AbaloneSeafoodis consideringdiscontinuingthe freshseafoodproductline. The company'saccountantsestimatethat dropping the fresh seafoodline will decrease fixed marketingand administrative fixed cost of goodssold by $16,000and decrease expenses by $rO,OOO. Requirements t. Preparean incrementalanalysisto show whetherAbaloneSeafoodshoulddrop the freshseafoodproduct line. to compareAbaloneSeafood's 2, Preparecontributionmargin incomestatements total operatingincome(a) with the freshseafoodproductline and (b) without it. Comparethe differencebetweenthe two alternatives'incomenumbersto your answerto Requirement1. What haveyou learnedfrom this comparison? P8-378 Product mix under constraint (Leaming Objectiue5) in outdoor furniture and spas. EasyLiving of Charlotte,North Carolina,specializes Owner Linda Spring is expandingthe store. Sheis decidingwhich product line to the following data: emphasize. To makethis decision,sheassembles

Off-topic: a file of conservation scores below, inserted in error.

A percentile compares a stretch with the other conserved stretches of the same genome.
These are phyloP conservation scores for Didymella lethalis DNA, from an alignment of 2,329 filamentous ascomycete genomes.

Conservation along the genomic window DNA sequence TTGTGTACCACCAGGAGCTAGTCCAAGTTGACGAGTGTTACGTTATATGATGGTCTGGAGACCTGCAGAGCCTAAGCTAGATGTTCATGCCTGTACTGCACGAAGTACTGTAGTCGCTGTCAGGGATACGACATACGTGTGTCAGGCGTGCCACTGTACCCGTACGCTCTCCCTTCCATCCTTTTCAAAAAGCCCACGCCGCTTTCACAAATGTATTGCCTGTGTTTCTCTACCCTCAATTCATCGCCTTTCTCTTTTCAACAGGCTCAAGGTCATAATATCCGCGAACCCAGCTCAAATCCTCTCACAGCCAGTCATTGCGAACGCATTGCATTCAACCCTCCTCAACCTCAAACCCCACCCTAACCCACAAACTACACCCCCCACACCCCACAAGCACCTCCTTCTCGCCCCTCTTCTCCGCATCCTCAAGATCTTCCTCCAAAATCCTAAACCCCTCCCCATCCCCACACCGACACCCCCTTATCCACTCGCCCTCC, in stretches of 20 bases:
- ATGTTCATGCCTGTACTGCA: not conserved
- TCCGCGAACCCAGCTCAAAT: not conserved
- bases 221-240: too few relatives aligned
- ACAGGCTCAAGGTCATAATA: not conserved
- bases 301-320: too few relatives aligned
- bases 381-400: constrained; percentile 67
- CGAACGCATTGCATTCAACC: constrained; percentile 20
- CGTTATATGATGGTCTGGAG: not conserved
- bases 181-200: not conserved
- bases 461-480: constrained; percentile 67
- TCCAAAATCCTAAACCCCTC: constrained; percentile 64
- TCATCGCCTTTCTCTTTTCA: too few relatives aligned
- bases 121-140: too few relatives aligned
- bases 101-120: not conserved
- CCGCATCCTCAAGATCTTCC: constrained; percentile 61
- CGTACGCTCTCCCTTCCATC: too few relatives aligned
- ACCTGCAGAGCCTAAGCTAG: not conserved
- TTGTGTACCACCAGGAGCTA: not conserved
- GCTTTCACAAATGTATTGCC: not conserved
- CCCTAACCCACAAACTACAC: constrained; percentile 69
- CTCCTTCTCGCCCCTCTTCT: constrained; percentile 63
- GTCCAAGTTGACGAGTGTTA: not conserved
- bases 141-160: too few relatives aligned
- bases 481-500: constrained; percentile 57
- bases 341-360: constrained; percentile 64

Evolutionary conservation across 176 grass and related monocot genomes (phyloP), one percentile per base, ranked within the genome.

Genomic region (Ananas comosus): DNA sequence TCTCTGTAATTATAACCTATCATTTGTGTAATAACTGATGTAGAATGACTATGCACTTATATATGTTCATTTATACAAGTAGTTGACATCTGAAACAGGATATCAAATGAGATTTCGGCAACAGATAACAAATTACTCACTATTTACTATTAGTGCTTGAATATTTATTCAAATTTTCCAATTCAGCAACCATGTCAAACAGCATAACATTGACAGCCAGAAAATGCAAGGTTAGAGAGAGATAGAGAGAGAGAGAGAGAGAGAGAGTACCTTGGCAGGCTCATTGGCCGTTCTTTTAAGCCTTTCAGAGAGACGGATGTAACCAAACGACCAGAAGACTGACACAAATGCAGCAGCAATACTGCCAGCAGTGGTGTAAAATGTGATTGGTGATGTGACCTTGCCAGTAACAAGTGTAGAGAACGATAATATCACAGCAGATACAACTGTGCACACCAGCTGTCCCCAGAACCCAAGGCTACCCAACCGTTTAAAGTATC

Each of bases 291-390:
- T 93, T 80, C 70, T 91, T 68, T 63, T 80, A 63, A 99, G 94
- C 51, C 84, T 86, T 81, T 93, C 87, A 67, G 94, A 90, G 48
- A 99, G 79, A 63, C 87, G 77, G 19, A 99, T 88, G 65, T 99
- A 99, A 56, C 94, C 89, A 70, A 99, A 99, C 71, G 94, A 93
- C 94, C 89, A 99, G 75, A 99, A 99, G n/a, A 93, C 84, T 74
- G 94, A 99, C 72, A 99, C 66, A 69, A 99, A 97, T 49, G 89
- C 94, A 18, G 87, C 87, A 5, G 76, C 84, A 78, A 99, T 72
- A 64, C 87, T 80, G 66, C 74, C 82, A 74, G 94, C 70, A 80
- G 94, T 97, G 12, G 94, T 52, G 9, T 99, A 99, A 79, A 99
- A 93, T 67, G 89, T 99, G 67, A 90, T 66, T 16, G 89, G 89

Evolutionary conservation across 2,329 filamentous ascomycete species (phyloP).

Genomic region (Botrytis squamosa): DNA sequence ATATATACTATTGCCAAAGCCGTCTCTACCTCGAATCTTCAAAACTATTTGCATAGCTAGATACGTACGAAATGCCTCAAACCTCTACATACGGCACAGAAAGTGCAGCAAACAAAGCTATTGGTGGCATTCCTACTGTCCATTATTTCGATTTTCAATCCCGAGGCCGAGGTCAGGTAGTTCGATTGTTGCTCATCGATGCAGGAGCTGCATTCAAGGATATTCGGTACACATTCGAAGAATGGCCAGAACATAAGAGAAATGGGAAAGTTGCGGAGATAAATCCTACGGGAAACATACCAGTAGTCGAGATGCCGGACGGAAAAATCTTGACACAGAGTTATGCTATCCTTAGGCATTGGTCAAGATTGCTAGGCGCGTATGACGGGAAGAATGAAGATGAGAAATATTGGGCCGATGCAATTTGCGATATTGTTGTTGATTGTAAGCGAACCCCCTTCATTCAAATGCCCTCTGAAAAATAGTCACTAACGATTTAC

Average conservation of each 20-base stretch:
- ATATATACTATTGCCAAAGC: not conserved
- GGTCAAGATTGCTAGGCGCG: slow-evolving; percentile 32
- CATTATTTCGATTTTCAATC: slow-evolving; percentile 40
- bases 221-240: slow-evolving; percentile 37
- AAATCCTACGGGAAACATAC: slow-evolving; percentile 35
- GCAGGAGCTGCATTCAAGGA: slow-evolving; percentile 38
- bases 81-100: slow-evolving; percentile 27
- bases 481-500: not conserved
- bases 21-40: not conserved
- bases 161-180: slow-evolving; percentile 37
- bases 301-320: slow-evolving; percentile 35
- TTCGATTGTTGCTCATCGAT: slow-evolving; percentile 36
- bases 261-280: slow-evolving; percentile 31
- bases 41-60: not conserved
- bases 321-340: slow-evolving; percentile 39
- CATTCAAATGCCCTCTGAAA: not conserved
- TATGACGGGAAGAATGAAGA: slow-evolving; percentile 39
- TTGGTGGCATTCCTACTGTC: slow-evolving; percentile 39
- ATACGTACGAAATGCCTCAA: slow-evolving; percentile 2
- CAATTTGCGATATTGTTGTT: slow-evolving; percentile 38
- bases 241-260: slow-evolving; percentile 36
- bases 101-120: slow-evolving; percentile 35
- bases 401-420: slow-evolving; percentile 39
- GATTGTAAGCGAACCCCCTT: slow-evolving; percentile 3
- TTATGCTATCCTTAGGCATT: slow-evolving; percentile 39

continued . . .

Business Decisions 463 Short-Term

After renovation, the store will have 8,000 square feet of floor space.By devoting the new floor spaceto patio sets,Easy Living can display 60 patio sets.Alternativelg Easy Living could display 30 spas.Spring expectsmonthly salesto equal the maximum number of units displayed. Requirements L. Identify the constraining factor for Easy Living. 2. Prepare an analysisto show which product line to emphasize.

P8-388 Outsourcing: alternative use of capacity (Learning Objectiue 6) Morning Grain makes organic cereal. Costs of producing 140,000 boxes of cereal each year follow: